We celebrated Stephan’s birthday today. The cake was yummy! No aspartame here:)
A carry over from my posting on the Nobel Peace Prize — I neglected to mention Dr. Venkatraman Ramakrishnana – he won the Nobel prize for Chemistry. His contribution – a ‘cellular machine’ that makes proteins. He and I share the same alma mater – MS University of Baroda. He earned his BSc. in Physics in 1971.
The hot springs in Yellowstone National Park have bacteria. Don’t know the relevance of this research but in 2000, Ramakrishnan and his co-workers published the structure of “the small ribosomal subunit of Thermus thermophilus”, a heat-stable bacterium related to one found in the Yellowstone hot springs.
Cases are becoming more and more interesting. Today we discussed Cipla, the Indian pharma company that specializes in manufacturing generic drugs. A minor issue perceived by many a major problem – they make generic drugs which still have time on their 20 year patent protection. The loophole – Indian government does not find this illegal – as long as the process of reproducing the drug is unique. So Cipla and other generic manufacturers have been busy reverse engineering drugs.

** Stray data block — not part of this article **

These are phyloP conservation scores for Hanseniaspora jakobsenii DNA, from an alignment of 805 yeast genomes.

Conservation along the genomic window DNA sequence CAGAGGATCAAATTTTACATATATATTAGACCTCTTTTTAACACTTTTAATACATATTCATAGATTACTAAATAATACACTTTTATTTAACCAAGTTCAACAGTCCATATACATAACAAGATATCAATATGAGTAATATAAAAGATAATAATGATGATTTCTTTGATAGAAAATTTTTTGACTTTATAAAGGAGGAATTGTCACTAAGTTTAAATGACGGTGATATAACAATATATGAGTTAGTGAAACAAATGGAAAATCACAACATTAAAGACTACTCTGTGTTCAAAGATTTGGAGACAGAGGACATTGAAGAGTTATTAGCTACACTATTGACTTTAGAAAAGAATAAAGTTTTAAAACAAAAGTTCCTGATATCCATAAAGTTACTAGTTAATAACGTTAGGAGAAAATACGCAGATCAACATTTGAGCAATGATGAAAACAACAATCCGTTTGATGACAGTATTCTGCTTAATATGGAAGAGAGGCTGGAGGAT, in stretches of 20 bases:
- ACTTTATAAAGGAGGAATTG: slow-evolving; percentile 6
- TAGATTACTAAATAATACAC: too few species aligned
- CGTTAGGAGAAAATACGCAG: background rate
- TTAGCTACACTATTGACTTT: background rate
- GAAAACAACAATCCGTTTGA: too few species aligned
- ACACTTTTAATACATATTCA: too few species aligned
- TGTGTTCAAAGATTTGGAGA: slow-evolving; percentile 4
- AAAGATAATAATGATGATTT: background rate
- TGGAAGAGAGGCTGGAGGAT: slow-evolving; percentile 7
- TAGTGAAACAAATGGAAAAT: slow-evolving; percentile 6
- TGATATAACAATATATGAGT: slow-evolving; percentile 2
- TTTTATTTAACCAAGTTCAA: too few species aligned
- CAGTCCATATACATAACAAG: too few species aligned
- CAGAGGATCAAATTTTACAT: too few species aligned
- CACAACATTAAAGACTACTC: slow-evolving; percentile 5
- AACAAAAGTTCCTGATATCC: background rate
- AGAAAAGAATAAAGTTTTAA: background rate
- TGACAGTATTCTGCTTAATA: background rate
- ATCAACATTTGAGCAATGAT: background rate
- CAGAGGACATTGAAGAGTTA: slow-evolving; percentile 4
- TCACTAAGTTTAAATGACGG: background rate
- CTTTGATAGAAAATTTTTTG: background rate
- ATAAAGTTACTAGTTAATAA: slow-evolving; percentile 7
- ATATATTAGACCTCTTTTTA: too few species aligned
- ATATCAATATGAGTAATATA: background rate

I have no particular views on Dr. Hameid, the CEO of Cipla and I wont comment on his $1B + personal wealth. However, I do believe his response to the world’s AIDS epidemic (particularly in India and Africa) was more than the big pharma and the developed nations could come up with…
He offered to provide generic drug cocktail for palliative AIDS treatment for as low as $300/person/year as opposed to multi-national pharmas’ cost of $10K – $12K.
Arguments in class ranged from ‘he is in it for the money’, ‘he is providing alternatives to the developing world’, ‘ he is killing innovation from the big pharma companies’….
My view on the innovation bit – Cipla’s sales of AIDS drugs in India and Africa don’t impact the R&D spend on innovation the least bit. At $10k, India and Africa are markets these companies will never have!